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McKinsey Survey of Corporate Directors – A Lack of Leadership


Thursday, 9th April 2009 at 4:17 pm
Staff Reporter
An online survey of directors to find out how boards were responding to the economic crisis has found that only half of board members say their boards have responded effectively to the global economic turmoil.

Thursday, 9th April 2009
at 4:17 pm
Staff Reporter


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McKinsey Survey of Corporate Directors – A Lack of Leadership
Thursday, 9th April 2009 at 4:17 pm

An online survey of directors to find out how boards were responding to the economic crisis has found that only half of board members say their boards have responded effectively to the global economic turmoil.

However, many corporate boards have adjusted their practices, and more want to do so.

The McKinsey Survey found that many boards of directors are not providing the leadership demanded by the global economic crisis.

While half of board members describe their boards as effective in managing the crisis, just over a third say their boards have not been effective; 14 percent aren’t sure how to rate their boards’ effectiveness. At the personal level, roughly half of corporate directors say their boards’ chairs haven’t met the demands of the crisis, and a nearly equal percentage of board chairs believe the same about their board members (Exhibit 2). Though most boards have implemented various changes to their procedures in response to the crisis, 62 percent say their boards need to change even more.

The survey asked directors what areas of business their boards have been effective at addressing, what procedural changes their boards have instituted since the global economic turmoil began, whether demands for leadership have been met, and what changes are still needed for managing the crisis more effectively.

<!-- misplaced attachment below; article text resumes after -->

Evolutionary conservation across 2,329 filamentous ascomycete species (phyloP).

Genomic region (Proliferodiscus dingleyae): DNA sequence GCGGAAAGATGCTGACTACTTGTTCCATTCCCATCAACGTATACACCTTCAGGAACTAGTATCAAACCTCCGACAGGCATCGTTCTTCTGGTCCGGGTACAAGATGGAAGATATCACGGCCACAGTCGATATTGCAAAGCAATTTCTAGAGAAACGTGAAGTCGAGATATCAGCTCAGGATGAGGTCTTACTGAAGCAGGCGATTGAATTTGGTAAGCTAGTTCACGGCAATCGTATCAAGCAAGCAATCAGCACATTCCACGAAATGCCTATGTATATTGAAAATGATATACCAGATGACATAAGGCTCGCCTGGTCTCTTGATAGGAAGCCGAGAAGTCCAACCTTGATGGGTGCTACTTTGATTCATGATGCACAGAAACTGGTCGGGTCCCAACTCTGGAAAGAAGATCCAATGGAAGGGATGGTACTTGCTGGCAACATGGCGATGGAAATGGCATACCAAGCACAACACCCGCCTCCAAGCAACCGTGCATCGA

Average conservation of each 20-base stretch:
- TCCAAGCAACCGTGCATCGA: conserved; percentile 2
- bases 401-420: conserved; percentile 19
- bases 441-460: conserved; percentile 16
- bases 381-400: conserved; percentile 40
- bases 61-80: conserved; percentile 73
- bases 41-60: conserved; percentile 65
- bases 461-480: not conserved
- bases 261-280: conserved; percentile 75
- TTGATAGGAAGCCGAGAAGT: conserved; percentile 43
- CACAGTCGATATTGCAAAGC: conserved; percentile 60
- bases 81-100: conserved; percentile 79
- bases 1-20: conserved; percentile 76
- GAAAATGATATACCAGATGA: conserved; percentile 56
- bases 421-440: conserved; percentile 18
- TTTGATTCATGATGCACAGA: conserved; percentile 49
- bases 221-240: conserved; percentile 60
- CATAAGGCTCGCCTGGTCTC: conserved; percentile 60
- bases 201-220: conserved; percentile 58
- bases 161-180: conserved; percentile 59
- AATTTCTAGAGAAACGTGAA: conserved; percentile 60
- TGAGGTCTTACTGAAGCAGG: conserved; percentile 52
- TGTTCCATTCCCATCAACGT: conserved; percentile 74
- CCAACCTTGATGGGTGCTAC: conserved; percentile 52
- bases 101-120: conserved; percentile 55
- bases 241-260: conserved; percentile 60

Innovative strategies are the key when corporate directors evaluate their boards’ responses. Among the group who say their boards have been effective in responding to the crisis, 60 percent credit the development of new strategies to manage risk and take advantage of new opportunities .

That same area of management is most frequently cited as lacking among respondents at companies with ineffective boards. (This finding is consistent with the results of another recent survey, in which executives said support for innovation should be the overall focus of governments’ actions in response to the crisis.)

Other areas that have been addressed by many effective boards are financing and operational needs; at unsuccessful companies, respondents say their boards have been particularly ineffective at tackling talent management and restructuring.

The survey says most boards have responded to the crisis by making some procedural changes, such as openly and thoroughly discussing how the crisis affects fundamental strategic assumptions and ensuring that a wider range of detailed information about the company is presented at meetings.

Further, among directors at companies that have already changed their procedures in some way, 62 percent say their boards will continue to change to become more effective in managing the turmoil. The results indicate that directors are willing to shake up board procedures by inviting new participants—including outsiders—to participate in meetings or by increasing board members’ firsthand experience of the crisis—for example, with visits to customers or distributors.



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